Meanwhile, I'm looking at my own efforts and some others' in the genre and trying to determine what the right mix of graphics and text is for me. My first effort was graphic-heavy:
But a little cryptic, especially to the right with the chest and door. A reader also needs to know how damage can come to be applied against a particular piece of equipment, and that the weird shield at bottom is made of metal. A little more text wouldn't be amiss here.
|There's art under there ...|
But some of the effects in Race are too cryptic for the all-graphics approach. They're explained in text on the card, which supports an accompanying graphic that most of the time will not stand on its own as an explanation. This, of course, undermines the multilingual rationale for the glyphic language. But could there be another reason to wed text and symbol?
This is how I see graphics and numbers on my One Page Rules. They're there to break up the monotony and allow a quick visual reference. But unless they're truly representational and understandable icons, they'll be backed up with text. A kind of Rosetta stone for a visual language that's quickly learned, to back up the verbal lesson with a quick glance in play. Symbols interspersed with more iconic silhouettes and illustrations.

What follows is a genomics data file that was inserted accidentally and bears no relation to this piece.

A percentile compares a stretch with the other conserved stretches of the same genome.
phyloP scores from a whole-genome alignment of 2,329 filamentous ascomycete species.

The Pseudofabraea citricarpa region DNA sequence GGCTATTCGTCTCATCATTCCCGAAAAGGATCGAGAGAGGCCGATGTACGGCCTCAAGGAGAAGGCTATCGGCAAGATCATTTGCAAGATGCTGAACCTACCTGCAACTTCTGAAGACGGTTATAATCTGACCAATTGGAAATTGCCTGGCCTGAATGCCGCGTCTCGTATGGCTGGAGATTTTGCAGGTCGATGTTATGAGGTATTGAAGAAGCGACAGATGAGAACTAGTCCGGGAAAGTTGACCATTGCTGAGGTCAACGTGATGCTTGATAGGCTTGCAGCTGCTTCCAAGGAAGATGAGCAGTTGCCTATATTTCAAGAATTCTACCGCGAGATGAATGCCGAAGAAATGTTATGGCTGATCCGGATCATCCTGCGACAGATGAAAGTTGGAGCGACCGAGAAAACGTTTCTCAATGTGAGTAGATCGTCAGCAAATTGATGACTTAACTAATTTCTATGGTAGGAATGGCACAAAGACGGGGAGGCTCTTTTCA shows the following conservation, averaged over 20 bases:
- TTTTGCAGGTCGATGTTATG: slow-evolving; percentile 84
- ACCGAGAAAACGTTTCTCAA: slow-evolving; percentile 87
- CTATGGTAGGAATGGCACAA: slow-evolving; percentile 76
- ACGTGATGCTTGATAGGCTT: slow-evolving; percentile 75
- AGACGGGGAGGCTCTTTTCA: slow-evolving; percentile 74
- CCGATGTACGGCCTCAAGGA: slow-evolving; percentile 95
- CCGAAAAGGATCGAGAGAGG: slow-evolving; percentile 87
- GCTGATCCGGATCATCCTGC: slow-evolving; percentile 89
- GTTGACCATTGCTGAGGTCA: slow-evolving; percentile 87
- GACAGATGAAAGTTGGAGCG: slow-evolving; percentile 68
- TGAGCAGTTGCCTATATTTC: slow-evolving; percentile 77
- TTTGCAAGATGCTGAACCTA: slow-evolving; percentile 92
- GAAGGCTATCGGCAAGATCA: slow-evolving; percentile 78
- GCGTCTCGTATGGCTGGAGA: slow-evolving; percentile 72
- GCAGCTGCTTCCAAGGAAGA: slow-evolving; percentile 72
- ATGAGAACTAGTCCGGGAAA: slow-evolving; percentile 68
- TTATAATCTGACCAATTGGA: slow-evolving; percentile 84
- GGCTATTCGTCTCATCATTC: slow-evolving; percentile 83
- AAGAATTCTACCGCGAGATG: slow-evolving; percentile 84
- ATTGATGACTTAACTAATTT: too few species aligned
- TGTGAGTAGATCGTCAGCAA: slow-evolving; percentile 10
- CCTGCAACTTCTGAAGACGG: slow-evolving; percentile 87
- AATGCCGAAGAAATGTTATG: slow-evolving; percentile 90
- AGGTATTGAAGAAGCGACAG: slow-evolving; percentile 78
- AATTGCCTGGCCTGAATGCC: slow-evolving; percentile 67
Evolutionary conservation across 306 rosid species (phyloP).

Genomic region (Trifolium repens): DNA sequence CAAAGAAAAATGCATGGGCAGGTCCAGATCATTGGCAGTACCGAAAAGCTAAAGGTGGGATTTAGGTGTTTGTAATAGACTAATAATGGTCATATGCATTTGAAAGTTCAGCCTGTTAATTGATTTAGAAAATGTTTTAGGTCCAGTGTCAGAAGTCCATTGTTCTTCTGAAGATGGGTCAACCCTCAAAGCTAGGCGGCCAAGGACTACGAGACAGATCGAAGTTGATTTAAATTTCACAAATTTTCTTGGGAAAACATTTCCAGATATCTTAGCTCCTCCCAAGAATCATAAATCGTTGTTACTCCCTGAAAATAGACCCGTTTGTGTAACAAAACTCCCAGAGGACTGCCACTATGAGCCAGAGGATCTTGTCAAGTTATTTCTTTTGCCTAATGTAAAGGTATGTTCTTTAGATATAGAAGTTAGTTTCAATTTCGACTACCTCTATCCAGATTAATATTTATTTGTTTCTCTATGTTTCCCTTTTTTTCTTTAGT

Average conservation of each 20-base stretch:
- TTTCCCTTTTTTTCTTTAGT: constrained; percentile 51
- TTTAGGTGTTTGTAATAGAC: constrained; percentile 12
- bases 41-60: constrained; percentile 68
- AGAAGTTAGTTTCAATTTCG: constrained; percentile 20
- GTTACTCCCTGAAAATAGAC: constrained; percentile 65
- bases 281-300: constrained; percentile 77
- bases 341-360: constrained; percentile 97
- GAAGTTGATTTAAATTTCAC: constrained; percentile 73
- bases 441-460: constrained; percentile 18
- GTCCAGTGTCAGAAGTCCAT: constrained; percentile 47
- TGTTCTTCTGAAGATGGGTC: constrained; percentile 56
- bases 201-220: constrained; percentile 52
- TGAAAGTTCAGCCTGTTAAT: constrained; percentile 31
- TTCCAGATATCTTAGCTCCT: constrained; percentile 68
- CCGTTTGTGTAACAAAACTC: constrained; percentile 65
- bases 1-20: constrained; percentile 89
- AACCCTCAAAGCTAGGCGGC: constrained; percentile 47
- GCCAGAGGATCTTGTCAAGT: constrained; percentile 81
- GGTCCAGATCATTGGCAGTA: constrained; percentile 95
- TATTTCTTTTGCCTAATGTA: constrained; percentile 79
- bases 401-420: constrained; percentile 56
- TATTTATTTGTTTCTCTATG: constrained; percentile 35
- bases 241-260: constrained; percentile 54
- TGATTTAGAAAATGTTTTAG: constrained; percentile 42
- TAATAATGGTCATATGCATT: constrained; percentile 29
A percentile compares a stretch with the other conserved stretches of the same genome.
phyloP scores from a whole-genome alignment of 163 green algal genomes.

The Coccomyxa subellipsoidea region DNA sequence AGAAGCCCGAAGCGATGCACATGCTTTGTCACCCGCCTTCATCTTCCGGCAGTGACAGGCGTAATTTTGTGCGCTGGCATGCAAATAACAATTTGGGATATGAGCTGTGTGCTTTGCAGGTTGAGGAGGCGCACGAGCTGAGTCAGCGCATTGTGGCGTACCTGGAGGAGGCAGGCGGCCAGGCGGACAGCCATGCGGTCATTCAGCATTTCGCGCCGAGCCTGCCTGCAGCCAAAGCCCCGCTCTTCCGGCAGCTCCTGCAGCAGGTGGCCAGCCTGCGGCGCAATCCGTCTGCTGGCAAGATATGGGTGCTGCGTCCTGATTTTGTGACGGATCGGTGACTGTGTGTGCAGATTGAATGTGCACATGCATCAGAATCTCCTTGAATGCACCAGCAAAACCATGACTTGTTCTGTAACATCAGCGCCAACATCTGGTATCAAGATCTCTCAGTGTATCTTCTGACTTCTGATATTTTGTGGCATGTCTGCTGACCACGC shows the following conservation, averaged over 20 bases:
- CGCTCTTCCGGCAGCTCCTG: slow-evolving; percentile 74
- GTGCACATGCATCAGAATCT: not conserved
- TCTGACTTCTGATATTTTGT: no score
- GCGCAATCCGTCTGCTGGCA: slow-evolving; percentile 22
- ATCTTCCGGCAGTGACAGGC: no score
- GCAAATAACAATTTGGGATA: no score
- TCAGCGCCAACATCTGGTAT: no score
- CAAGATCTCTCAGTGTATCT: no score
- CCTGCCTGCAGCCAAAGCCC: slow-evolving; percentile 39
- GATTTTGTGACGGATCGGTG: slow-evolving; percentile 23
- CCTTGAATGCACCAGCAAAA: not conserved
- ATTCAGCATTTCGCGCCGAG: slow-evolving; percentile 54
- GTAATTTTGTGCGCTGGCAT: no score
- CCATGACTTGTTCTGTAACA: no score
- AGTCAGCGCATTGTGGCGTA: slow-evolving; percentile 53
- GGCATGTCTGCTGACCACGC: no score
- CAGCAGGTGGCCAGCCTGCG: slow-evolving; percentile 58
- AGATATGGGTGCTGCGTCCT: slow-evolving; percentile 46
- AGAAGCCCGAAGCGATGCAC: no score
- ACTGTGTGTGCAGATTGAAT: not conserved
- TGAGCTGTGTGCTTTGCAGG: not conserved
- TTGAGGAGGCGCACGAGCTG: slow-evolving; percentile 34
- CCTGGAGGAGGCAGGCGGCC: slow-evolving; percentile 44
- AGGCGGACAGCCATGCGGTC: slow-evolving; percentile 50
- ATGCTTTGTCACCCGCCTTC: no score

So, pop quiz: can you guess at a glance what each of these symbols at left represents in my rules?
Also check out the one-page efforts of Telecanter (there should be more in the archives) and -C at Hack and Slash.